It takes three things to be successful. Let’s concentrate on just one, trainability—the ability to assimilate new information, test it in your world, and learn what works and what doesn’t, on the fly, so you can use these newly learned skills, immediately, and for as long as they are effective. Sounds easy enough, right? Do most people do it? Do most do it well? The answer to all three questions is a resounding NO!
First, most people don’t really want to change or to have things change around them. Why? Change is difficult. Change is frightening. Change makes us feel uncomfortable and insecure. Unfortunately for us, life is unstable, insecure, risky, and frightening. There’s just no getting away from that. However, if you want to grow, you must change, and that change will be constant, fast and furious, scary and uncomfortable! Yep, such is life: if we want to grow, we must change. It’s also non-negotiable, if you are to achieve those grand designs you have! As in life, in business.
One proven technique that helps us learn and develop (the essence of trainability) is to ask these questions again and again: How could they be right? How can I be wrong? How could this different idea be used to benefit our mission? What’s wrong with my thinking? Am I willing to challenge my own position, once I believe it? What change will I make to get better at my job? Why am I fighting so hard to resist this change? Why will I not even consider it? Once again, how could they be right? Those are challenging questions for any of us!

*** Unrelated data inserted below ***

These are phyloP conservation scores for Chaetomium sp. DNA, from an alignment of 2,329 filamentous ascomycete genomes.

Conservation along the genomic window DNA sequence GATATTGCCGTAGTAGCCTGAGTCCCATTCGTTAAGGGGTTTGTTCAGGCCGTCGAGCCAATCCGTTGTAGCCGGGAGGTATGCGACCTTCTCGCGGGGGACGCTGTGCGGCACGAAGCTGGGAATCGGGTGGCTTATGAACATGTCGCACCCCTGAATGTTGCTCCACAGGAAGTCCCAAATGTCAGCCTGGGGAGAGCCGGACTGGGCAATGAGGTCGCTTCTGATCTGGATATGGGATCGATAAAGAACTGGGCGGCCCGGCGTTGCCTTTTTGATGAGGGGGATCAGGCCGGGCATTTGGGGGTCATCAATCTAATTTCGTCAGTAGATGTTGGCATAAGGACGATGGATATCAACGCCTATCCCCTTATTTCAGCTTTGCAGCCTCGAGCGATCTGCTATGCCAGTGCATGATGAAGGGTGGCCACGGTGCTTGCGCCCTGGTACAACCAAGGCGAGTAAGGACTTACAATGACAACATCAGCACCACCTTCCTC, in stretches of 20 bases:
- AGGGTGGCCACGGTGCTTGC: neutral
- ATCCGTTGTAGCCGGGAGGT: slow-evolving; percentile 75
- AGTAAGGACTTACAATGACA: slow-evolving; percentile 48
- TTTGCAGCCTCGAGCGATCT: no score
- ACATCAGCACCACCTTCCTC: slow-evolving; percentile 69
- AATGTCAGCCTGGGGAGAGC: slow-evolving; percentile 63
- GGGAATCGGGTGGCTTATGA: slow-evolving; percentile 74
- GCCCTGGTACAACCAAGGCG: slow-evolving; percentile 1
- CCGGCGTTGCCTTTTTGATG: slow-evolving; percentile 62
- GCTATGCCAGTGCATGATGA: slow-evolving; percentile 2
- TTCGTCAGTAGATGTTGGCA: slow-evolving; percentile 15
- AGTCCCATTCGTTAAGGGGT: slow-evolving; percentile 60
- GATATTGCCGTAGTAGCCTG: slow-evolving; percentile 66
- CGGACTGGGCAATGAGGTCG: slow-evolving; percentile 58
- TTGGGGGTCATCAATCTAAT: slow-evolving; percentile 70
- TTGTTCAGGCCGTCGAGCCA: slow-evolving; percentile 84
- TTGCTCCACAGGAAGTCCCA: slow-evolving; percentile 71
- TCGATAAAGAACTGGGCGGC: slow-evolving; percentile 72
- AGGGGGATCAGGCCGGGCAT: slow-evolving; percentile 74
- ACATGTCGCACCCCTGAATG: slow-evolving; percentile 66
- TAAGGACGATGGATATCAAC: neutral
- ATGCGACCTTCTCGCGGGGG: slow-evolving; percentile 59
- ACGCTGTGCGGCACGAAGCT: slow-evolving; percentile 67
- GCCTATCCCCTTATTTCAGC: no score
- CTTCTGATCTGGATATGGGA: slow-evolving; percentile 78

We’re all good at criticizing others, and not so good at most self-criticism. Last night, I heard a speaker say: You must challenge bad ideas, of course, but you must challenge good ideas even more. We believe all of our ideas, beliefs, and habitual thoughts are correct, or at least, we habitually defend them, and we’re awfully good at it. That isn’t going to make you better. Challenging the bad, and the good, habitually, will guarantee you’ll become better at your job, develop stronger relationships, and continuously improve the quality of your life. A great philosopher once said, The unexamined life is not worth living. Examine your beliefs, your ideas, your habits, by challenging them, questioning yourself, instead of merely continuing to defend your often erroneous presumptions and figuring out how everyone else is wrong.
Instead of continuing to avoid the hard conversations you need to have with others, first, learn how to have hard conversations with yourself. You will learn to think more effectively, to question more deeply, to develop your empathy skills by using them with yourself, and to make the change that’s necessary, for you and your team, to achieve your mission. At work, as in life, be trainable, because trainability is vital to success in everything!